Press Play

Artist: DiddyTitle: Press PlayRating: 4 StarsReviewed by: Sidik Fofana

This one’s harder than you think. Many Hip-Hop enthusiasts see Diddy as an easy villain to blame for the commercial “setbacks” that rap music has endured over the past one and a half decades. With his latest album, Press Play (Bad Boy/Atlantic), Diddy is schooling his harshest critics in Hip-Hop Mogulism 101. This whole rap movement has never been about good versus evil. The same man who could unabashedly bring cheesy 80’s remakes to living rooms across the world is the same man who could introduce you to one of the greatest lyricists ever to walk the planet.

Press Play celebrates the Hip-Hop formula, not the Hip-Hop craft. If a song needs that thought provoking sixteen like Diddy spits in “Hold Up”, then hire your man Pharoahe Monch to ghostwrite for you. If a song needs citizens in Kentucky to tune in, why not have a crossover session with Louisville’s very own Nicole Scherzinger from the Pussycat Dolls. “Wanna Move” is for the ATLiens, “Diddy Rock” is for the stripper pole, and there’s a Mary J. Blige joint. Lucky for Diddy, the collaboration is more important than the title of the song. The first half of Press Play has the haters running for the foxholes cause Diddy is coming with some darn good gunpowder.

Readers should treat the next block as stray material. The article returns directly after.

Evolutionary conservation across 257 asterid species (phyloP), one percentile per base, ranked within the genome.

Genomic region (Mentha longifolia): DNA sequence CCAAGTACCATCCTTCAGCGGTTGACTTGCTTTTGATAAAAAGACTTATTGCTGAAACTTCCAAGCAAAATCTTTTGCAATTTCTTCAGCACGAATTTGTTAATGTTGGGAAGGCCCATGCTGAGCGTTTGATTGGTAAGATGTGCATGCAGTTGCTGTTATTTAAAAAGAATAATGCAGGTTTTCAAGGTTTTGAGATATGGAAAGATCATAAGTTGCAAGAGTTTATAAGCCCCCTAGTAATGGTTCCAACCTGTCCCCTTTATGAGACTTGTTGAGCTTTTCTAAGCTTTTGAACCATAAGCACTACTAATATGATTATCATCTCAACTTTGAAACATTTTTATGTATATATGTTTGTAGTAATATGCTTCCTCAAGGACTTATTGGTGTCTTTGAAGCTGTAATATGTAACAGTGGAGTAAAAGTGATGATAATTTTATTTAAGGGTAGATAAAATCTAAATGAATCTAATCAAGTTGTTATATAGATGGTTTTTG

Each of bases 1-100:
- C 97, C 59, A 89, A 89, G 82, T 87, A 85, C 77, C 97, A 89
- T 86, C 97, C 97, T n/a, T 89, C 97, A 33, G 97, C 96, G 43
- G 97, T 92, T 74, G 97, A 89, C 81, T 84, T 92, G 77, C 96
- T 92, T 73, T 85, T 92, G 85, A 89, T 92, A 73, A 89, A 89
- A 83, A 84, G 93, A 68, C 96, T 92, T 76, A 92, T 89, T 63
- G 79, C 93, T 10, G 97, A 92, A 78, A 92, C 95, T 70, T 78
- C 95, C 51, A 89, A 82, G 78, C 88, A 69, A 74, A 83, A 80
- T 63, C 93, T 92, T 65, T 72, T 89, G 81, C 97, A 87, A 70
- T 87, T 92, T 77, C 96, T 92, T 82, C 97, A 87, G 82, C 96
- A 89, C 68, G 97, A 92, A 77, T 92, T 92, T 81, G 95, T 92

“First half” is the operative word. The bottom half of Press Play starts to drag on after a while. Diddy’s ego can be measured in musical minutes and it is indeed 19 tracks long. Of the five plus R&B duets that Diddy presents on the CD, only two, the Neptunes mapped “Partners for Life” featuring Jamie Foxx and “Make It Hard” the aforementioned Mary J. Blige joint should have made the first string. Nevertheless, the there are plenty of joints that will warrant repreated listening, including the snazzy, Kanye West produced “Everything I Love” featuring Cee-Lo and Nas, and the fresh, K-Def produced, “Shaft in Africa” snipping “We Gon’ Make It” featuring Jack Knight.

If anyone knows the economics of Hip-Hop, it’s Diddy. At the end of the day, the ingredients to a dope CD don’t need to be cooked only bought, and a rich chef like Diddy deftly assembles them all. Not to say Diddy can’t rap (That “Potential to be the first black president/Itunes download me in every resident” line is pretty hard), but Press Play is more of a success of Diddy the commissioner, than Diddy the artist.

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